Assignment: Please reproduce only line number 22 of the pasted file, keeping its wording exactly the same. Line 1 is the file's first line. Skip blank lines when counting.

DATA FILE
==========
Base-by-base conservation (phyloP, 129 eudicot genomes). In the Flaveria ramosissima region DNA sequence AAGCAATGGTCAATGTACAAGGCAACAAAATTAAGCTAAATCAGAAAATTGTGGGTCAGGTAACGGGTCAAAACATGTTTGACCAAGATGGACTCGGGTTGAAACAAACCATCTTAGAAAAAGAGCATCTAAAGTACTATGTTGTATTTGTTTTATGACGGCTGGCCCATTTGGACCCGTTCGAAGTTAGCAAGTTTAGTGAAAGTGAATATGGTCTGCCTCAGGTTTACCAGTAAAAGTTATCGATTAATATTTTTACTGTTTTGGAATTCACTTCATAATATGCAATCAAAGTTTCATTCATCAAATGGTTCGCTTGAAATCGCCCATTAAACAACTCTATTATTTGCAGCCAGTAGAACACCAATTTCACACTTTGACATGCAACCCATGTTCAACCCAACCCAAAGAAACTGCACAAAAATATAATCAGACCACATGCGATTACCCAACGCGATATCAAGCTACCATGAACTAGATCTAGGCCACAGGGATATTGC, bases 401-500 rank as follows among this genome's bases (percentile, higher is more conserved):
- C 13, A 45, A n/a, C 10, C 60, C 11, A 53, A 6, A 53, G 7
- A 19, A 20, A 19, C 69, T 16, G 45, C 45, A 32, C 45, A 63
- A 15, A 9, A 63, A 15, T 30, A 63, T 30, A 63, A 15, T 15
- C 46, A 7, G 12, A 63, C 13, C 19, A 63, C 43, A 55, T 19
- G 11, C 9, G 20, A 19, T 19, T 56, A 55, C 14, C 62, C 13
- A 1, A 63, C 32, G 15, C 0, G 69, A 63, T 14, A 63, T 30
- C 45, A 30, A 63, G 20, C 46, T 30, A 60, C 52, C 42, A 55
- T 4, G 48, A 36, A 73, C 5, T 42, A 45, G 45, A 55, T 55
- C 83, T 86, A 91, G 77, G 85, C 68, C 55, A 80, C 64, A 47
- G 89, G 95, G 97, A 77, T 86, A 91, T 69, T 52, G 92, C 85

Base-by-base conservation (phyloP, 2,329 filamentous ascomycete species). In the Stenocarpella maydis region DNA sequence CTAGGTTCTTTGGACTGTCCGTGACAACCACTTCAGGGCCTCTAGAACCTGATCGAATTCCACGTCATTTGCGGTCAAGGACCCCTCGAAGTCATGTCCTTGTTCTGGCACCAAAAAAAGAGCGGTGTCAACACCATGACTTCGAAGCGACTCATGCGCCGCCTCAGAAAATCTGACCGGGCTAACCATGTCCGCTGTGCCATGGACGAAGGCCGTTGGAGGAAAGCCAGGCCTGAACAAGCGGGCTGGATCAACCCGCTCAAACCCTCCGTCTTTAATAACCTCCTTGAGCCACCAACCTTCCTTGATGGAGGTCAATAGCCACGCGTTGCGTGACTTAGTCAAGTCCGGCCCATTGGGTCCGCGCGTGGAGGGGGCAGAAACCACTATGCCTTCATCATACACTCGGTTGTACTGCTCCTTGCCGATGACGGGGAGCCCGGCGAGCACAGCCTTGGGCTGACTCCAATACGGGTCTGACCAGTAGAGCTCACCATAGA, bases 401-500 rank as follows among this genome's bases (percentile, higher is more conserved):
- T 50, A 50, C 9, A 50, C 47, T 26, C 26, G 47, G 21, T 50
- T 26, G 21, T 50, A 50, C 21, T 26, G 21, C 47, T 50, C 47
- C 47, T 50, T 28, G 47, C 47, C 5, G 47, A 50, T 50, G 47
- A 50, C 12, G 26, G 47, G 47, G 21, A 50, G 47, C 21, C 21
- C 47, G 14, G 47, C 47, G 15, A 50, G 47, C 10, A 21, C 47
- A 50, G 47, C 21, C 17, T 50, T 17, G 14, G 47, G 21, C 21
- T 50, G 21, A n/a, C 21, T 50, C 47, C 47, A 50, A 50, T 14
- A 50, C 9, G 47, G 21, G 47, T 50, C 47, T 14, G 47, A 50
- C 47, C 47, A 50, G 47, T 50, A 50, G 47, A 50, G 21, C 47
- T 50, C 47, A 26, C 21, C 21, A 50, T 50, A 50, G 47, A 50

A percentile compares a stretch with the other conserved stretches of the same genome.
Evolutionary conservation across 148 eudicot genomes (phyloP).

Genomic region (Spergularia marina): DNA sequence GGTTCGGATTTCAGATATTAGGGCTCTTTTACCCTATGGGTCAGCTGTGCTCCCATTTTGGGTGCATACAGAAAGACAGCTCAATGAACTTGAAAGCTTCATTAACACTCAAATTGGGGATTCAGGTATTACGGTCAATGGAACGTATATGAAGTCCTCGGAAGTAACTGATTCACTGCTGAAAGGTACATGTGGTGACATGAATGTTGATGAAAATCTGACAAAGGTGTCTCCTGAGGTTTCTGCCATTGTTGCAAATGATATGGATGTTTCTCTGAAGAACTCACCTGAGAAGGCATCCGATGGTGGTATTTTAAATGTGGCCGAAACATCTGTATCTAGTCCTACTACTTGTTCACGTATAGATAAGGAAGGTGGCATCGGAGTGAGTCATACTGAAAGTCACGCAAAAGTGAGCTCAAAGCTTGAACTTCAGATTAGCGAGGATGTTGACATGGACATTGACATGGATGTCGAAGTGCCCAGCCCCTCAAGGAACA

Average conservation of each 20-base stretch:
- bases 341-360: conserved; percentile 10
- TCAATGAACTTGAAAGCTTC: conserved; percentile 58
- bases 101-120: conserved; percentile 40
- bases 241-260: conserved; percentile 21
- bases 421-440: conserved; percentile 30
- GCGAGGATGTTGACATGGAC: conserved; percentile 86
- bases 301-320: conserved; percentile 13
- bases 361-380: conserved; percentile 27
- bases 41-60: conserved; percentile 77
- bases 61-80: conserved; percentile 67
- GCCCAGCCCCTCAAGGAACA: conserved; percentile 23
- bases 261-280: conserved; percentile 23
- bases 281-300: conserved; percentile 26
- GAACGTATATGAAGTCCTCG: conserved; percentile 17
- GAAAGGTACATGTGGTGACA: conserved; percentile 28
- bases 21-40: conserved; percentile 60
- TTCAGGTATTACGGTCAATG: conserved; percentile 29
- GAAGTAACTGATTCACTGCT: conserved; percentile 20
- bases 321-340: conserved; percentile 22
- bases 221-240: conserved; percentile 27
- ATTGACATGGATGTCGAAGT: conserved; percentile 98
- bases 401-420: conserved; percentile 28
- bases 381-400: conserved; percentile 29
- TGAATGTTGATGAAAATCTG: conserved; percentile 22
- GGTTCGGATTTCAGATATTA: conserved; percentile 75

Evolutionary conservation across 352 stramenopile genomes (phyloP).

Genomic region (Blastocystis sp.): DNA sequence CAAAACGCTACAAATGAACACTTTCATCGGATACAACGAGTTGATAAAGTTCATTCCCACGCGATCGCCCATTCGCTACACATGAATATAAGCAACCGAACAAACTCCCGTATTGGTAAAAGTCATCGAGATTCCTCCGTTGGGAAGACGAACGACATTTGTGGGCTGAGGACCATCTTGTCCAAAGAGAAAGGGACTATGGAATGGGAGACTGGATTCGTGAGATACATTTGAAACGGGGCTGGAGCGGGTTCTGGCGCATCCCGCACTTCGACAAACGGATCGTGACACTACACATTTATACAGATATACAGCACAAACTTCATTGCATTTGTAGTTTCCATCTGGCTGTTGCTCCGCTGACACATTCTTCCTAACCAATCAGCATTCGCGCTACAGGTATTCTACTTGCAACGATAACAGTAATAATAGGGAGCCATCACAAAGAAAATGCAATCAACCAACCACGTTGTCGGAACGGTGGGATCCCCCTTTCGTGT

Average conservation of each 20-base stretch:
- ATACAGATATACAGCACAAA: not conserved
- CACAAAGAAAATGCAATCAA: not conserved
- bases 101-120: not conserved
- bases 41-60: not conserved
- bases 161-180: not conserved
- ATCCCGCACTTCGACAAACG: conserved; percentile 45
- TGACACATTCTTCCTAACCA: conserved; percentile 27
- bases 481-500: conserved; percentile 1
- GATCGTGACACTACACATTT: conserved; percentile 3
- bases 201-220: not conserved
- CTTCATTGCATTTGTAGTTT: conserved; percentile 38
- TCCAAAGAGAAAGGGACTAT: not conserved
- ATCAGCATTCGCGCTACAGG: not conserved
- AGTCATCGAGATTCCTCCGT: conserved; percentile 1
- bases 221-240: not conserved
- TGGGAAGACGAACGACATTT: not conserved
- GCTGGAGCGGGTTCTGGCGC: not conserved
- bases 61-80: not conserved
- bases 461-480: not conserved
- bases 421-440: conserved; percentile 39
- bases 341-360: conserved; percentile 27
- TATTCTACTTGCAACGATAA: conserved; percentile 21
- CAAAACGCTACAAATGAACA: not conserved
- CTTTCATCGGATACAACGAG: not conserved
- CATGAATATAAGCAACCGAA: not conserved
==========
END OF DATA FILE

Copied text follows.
- T 50, C 47, A 26, C 21, C 21, A 50, T 50, A 50, G 47, A 50